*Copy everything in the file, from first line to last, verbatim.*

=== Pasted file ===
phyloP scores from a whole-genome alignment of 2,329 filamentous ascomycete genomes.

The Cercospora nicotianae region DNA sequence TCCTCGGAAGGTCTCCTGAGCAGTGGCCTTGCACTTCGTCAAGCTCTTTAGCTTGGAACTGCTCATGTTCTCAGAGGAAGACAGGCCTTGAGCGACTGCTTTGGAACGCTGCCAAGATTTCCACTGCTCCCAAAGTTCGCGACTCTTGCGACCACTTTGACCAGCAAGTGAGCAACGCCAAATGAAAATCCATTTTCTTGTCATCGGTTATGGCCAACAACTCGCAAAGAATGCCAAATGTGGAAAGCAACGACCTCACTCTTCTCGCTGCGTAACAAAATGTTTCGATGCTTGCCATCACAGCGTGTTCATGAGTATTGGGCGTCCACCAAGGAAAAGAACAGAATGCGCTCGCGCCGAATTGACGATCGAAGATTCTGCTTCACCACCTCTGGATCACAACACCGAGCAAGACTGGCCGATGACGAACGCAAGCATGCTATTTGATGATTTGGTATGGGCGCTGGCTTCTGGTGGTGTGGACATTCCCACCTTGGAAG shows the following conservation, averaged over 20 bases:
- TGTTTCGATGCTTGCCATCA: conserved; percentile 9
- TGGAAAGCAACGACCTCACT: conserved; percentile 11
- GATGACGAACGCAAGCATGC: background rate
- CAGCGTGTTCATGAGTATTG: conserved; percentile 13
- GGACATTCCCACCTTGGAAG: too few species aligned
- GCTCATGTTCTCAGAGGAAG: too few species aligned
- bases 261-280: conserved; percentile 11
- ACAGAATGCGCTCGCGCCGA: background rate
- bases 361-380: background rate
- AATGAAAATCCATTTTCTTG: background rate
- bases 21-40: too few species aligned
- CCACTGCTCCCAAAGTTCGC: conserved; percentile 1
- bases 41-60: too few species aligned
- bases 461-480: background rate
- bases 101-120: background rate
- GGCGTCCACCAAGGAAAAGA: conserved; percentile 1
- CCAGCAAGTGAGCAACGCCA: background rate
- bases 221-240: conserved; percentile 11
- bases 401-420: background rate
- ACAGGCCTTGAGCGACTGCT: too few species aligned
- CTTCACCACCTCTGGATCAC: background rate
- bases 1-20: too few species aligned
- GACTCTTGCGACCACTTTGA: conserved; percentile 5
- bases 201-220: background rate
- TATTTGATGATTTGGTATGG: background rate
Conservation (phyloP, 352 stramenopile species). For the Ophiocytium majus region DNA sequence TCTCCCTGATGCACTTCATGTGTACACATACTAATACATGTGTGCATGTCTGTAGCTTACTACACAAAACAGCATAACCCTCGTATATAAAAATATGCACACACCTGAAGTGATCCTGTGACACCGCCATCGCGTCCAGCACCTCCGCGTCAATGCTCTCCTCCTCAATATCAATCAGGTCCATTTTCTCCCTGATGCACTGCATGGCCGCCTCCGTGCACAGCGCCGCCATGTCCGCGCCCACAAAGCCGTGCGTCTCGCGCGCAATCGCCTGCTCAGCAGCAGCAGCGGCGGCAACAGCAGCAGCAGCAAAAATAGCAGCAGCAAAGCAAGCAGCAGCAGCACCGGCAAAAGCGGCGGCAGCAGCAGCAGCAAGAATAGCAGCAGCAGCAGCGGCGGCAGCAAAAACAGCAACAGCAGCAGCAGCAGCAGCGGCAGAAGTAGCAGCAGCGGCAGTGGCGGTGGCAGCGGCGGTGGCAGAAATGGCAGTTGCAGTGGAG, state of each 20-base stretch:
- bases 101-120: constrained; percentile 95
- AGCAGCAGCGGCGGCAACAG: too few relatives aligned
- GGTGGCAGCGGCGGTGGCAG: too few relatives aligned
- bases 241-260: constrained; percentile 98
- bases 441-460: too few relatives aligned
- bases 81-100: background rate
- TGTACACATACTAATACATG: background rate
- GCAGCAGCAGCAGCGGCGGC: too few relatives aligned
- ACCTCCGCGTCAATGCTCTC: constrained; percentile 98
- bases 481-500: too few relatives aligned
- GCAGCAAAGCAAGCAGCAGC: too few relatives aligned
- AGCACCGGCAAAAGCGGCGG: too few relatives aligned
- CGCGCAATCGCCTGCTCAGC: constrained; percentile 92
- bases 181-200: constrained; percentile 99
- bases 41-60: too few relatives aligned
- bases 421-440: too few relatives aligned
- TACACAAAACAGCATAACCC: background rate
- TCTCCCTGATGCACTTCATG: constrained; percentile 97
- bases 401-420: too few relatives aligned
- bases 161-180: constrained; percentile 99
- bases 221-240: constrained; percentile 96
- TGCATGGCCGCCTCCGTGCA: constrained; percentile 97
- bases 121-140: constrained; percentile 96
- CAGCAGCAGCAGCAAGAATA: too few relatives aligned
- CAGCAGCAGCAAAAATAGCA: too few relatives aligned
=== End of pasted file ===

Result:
phyloP scores from a whole-genome alignment of 2,329 filamentous ascomycete genomes.

The Cercospora nicotianae region DNA sequence TCCTCGGAAGGTCTCCTGAGCAGTGGCCTTGCACTTCGTCAAGCTCTTTAGCTTGGAACTGCTCATGTTCTCAGAGGAAGACAGGCCTTGAGCGACTGCTTTGGAACGCTGCCAAGATTTCCACTGCTCCCAAAGTTCGCGACTCTTGCGACCACTTTGACCAGCAAGTGAGCAACGCCAAATGAAAATCCATTTTCTTGTCATCGGTTATGGCCAACAACTCGCAAAGAATGCCAAATGTGGAAAGCAACGACCTCACTCTTCTCGCTGCGTAACAAAATGTTTCGATGCTTGCCATCACAGCGTGTTCATGAGTATTGGGCGTCCACCAAGGAAAAGAACAGAATGCGCTCGCGCCGAATTGACGATCGAAGATTCTGCTTCACCACCTCTGGATCACAACACCGAGCAAGACTGGCCGATGACGAACGCAAGCATGCTATTTGATGATTTGGTATGGGCGCTGGCTTCTGGTGGTGTGGACATTCCCACCTTGGAAG shows the following conservation, averaged over 20 bases:
- TGTTTCGATGCTTGCCATCA: conserved; percentile 9
- TGGAAAGCAACGACCTCACT: conserved; percentile 11
- GATGACGAACGCAAGCATGC: background rate
- CAGCGTGTTCATGAGTATTG: conserved; percentile 13
- GGACATTCCCACCTTGGAAG: too few species aligned
- GCTCATGTTCTCAGAGGAAG: too few species aligned
- bases 261-280: conserved; percentile 11
- ACAGAATGCGCTCGCGCCGA: background rate
- bases 361-380: background rate
- AATGAAAATCCATTTTCTTG: background rate
- bases 21-40: too few species aligned
- CCACTGCTCCCAAAGTTCGC: conserved; percentile 1
- bases 41-60: too few species aligned
- bases 461-480: background rate
- bases 101-120: background rate
- GGCGTCCACCAAGGAAAAGA: conserved; percentile 1
- CCAGCAAGTGAGCAACGCCA: background rate
- bases 221-240: conserved; percentile 11
- bases 401-420: background rate
- ACAGGCCTTGAGCGACTGCT: too few species aligned
- CTTCACCACCTCTGGATCAC: background rate
- bases 1-20: too few species aligned
- GACTCTTGCGACCACTTTGA: conserved; percentile 5
- bases 201-220: background rate
- TATTTGATGATTTGGTATGG: background rate
Conservation (phyloP, 352 stramenopile species). For the Ophiocytium majus region DNA sequence TCTCCCTGATGCACTTCATGTGTACACATACTAATACATGTGTGCATGTCTGTAGCTTACTACACAAAACAGCATAACCCTCGTATATAAAAATATGCACACACCTGAAGTGATCCTGTGACACCGCCATCGCGTCCAGCACCTCCGCGTCAATGCTCTCCTCCTCAATATCAATCAGGTCCATTTTCTCCCTGATGCACTGCATGGCCGCCTCCGTGCACAGCGCCGCCATGTCCGCGCCCACAAAGCCGTGCGTCTCGCGCGCAATCGCCTGCTCAGCAGCAGCAGCGGCGGCAACAGCAGCAGCAGCAAAAATAGCAGCAGCAAAGCAAGCAGCAGCAGCACCGGCAAAAGCGGCGGCAGCAGCAGCAGCAAGAATAGCAGCAGCAGCAGCGGCGGCAGCAAAAACAGCAACAGCAGCAGCAGCAGCAGCGGCAGAAGTAGCAGCAGCGGCAGTGGCGGTGGCAGCGGCGGTGGCAGAAATGGCAGTTGCAGTGGAG, state of each 20-base stretch:
- bases 101-120: constrained; percentile 95
- AGCAGCAGCGGCGGCAACAG: too few relatives aligned
- GGTGGCAGCGGCGGTGGCAG: too few relatives aligned
- bases 241-260: constrained; percentile 98
- bases 441-460: too few relatives aligned
- bases 81-100: background rate
- TGTACACATACTAATACATG: background rate
- GCAGCAGCAGCAGCGGCGGC: too few relatives aligned
- ACCTCCGCGTCAATGCTCTC: constrained; percentile 98
- bases 481-500: too few relatives aligned
- GCAGCAAAGCAAGCAGCAGC: too few relatives aligned
- AGCACCGGCAAAAGCGGCGG: too few relatives aligned
- CGCGCAATCGCCTGCTCAGC: constrained; percentile 92
- bases 181-200: constrained; percentile 99
- bases 41-60: too few relatives aligned
- bases 421-440: too few relatives aligned
- TACACAAAACAGCATAACCC: background rate
- TCTCCCTGATGCACTTCATG: constrained; percentile 97
- bases 401-420: too few relatives aligned
- bases 161-180: constrained; percentile 99
- bases 221-240: constrained; percentile 96
- TGCATGGCCGCCTCCGTGCA: constrained; percentile 97
- bases 121-140: constrained; percentile 96
- CAGCAGCAGCAGCAAGAATA: too few relatives aligned
- CAGCAGCAGCAAAAATAGCA: too few relatives aligned